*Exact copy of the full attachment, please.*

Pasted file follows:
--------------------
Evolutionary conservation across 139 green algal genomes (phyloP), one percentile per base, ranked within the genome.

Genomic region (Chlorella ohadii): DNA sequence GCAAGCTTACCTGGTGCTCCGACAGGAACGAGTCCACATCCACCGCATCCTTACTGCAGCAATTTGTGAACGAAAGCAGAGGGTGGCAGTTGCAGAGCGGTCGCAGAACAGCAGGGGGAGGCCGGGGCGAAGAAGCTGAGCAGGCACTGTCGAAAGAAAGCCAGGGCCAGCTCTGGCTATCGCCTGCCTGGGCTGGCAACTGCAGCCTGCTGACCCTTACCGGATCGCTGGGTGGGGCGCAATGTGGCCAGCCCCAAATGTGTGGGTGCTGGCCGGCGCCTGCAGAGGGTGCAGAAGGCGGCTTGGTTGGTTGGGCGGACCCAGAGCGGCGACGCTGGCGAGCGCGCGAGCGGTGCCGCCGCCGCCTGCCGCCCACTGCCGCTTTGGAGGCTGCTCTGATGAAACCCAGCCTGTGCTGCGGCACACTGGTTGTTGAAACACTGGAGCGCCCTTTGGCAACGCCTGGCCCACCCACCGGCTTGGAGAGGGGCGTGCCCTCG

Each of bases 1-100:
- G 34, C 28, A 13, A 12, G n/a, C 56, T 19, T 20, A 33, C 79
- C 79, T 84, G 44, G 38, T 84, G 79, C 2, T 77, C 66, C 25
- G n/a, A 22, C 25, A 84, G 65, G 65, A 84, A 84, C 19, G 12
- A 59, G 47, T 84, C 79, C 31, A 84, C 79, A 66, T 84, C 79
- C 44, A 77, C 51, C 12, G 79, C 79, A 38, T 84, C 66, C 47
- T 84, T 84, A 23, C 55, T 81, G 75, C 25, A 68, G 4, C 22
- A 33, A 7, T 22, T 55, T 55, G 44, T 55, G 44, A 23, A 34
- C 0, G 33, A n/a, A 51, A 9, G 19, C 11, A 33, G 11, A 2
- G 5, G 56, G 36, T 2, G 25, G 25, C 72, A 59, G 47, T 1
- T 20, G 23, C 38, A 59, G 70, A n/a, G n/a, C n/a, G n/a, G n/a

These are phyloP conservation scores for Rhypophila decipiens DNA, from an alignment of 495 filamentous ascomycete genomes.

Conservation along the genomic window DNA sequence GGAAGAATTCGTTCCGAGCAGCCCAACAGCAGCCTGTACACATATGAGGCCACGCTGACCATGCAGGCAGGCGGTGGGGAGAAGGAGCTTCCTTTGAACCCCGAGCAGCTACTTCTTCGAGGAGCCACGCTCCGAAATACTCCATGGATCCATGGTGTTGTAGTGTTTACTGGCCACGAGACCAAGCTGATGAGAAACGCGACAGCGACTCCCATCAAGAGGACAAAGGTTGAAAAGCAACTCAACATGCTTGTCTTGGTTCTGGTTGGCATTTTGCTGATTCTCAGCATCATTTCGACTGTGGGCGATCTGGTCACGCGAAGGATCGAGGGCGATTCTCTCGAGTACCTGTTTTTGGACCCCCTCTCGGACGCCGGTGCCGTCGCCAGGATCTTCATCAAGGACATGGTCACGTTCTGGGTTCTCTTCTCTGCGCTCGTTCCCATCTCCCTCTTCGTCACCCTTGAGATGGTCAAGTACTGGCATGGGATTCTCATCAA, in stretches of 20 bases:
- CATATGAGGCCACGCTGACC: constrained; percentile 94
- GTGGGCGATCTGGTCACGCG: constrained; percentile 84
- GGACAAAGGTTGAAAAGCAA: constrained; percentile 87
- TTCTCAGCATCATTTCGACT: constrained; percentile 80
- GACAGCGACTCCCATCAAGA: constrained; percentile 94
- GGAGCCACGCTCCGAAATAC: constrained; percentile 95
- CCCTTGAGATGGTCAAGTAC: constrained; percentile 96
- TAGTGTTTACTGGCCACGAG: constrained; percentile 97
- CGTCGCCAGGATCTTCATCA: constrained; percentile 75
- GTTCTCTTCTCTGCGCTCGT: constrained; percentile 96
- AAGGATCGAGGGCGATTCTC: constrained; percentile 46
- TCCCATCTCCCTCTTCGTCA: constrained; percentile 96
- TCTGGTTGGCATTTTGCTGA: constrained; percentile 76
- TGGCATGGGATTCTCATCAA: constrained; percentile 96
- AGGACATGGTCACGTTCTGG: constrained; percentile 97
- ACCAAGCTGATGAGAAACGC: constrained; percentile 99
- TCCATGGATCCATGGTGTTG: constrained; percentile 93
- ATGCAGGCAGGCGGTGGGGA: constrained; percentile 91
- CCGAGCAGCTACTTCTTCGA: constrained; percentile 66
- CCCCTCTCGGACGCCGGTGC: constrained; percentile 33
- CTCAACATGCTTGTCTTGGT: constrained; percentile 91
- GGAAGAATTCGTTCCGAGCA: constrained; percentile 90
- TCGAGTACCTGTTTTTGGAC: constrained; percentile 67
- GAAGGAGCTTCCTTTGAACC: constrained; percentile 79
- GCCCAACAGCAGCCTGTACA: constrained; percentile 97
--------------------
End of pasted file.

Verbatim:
Evolutionary conservation across 139 green algal genomes (phyloP), one percentile per base, ranked within the genome.

Genomic region (Chlorella ohadii): DNA sequence GCAAGCTTACCTGGTGCTCCGACAGGAACGAGTCCACATCCACCGCATCCTTACTGCAGCAATTTGTGAACGAAAGCAGAGGGTGGCAGTTGCAGAGCGGTCGCAGAACAGCAGGGGGAGGCCGGGGCGAAGAAGCTGAGCAGGCACTGTCGAAAGAAAGCCAGGGCCAGCTCTGGCTATCGCCTGCCTGGGCTGGCAACTGCAGCCTGCTGACCCTTACCGGATCGCTGGGTGGGGCGCAATGTGGCCAGCCCCAAATGTGTGGGTGCTGGCCGGCGCCTGCAGAGGGTGCAGAAGGCGGCTTGGTTGGTTGGGCGGACCCAGAGCGGCGACGCTGGCGAGCGCGCGAGCGGTGCCGCCGCCGCCTGCCGCCCACTGCCGCTTTGGAGGCTGCTCTGATGAAACCCAGCCTGTGCTGCGGCACACTGGTTGTTGAAACACTGGAGCGCCCTTTGGCAACGCCTGGCCCACCCACCGGCTTGGAGAGGGGCGTGCCCTCG

Each of bases 1-100:
- G 34, C 28, A 13, A 12, G n/a, C 56, T 19, T 20, A 33, C 79
- C 79, T 84, G 44, G 38, T 84, G 79, C 2, T 77, C 66, C 25
- G n/a, A 22, C 25, A 84, G 65, G 65, A 84, A 84, C 19, G 12
- A 59, G 47, T 84, C 79, C 31, A 84, C 79, A 66, T 84, C 79
- C 44, A 77, C 51, C 12, G 79, C 79, A 38, T 84, C 66, C 47
- T 84, T 84, A 23, C 55, T 81, G 75, C 25, A 68, G 4, C 22
- A 33, A 7, T 22, T 55, T 55, G 44, T 55, G 44, A 23, A 34
- C 0, G 33, A n/a, A 51, A 9, G 19, C 11, A 33, G 11, A 2
- G 5, G 56, G 36, T 2, G 25, G 25, C 72, A 59, G 47, T 1
- T 20, G 23, C 38, A 59, G 70, A n/a, G n/a, C n/a, G n/a, G n/a

These are phyloP conservation scores for Rhypophila decipiens DNA, from an alignment of 495 filamentous ascomycete genomes.

Conservation along the genomic window DNA sequence GGAAGAATTCGTTCCGAGCAGCCCAACAGCAGCCTGTACACATATGAGGCCACGCTGACCATGCAGGCAGGCGGTGGGGAGAAGGAGCTTCCTTTGAACCCCGAGCAGCTACTTCTTCGAGGAGCCACGCTCCGAAATACTCCATGGATCCATGGTGTTGTAGTGTTTACTGGCCACGAGACCAAGCTGATGAGAAACGCGACAGCGACTCCCATCAAGAGGACAAAGGTTGAAAAGCAACTCAACATGCTTGTCTTGGTTCTGGTTGGCATTTTGCTGATTCTCAGCATCATTTCGACTGTGGGCGATCTGGTCACGCGAAGGATCGAGGGCGATTCTCTCGAGTACCTGTTTTTGGACCCCCTCTCGGACGCCGGTGCCGTCGCCAGGATCTTCATCAAGGACATGGTCACGTTCTGGGTTCTCTTCTCTGCGCTCGTTCCCATCTCCCTCTTCGTCACCCTTGAGATGGTCAAGTACTGGCATGGGATTCTCATCAA, in stretches of 20 bases:
- CATATGAGGCCACGCTGACC: constrained; percentile 94
- GTGGGCGATCTGGTCACGCG: constrained; percentile 84
- GGACAAAGGTTGAAAAGCAA: constrained; percentile 87
- TTCTCAGCATCATTTCGACT: constrained; percentile 80
- GACAGCGACTCCCATCAAGA: constrained; percentile 94
- GGAGCCACGCTCCGAAATAC: constrained; percentile 95
- CCCTTGAGATGGTCAAGTAC: constrained; percentile 96
- TAGTGTTTACTGGCCACGAG: constrained; percentile 97
- CGTCGCCAGGATCTTCATCA: constrained; percentile 75
- GTTCTCTTCTCTGCGCTCGT: constrained; percentile 96
- AAGGATCGAGGGCGATTCTC: constrained; percentile 46
- TCCCATCTCCCTCTTCGTCA: constrained; percentile 96
- TCTGGTTGGCATTTTGCTGA: constrained; percentile 76
- TGGCATGGGATTCTCATCAA: constrained; percentile 96
- AGGACATGGTCACGTTCTGG: constrained; percentile 97
- ACCAAGCTGATGAGAAACGC: constrained; percentile 99
- TCCATGGATCCATGGTGTTG: constrained; percentile 93
- ATGCAGGCAGGCGGTGGGGA: constrained; percentile 91
- CCGAGCAGCTACTTCTTCGA: constrained; percentile 66
- CCCCTCTCGGACGCCGGTGC: constrained; percentile 33
- CTCAACATGCTTGTCTTGGT: constrained; percentile 91
- GGAAGAATTCGTTCCGAGCA: constrained; percentile 90
- TCGAGTACCTGTTTTTGGAC: constrained; percentile 67
- GAAGGAGCTTCCTTTGAACC: constrained; percentile 79
- GCCCAACAGCAGCCTGTACA: constrained; percentile 97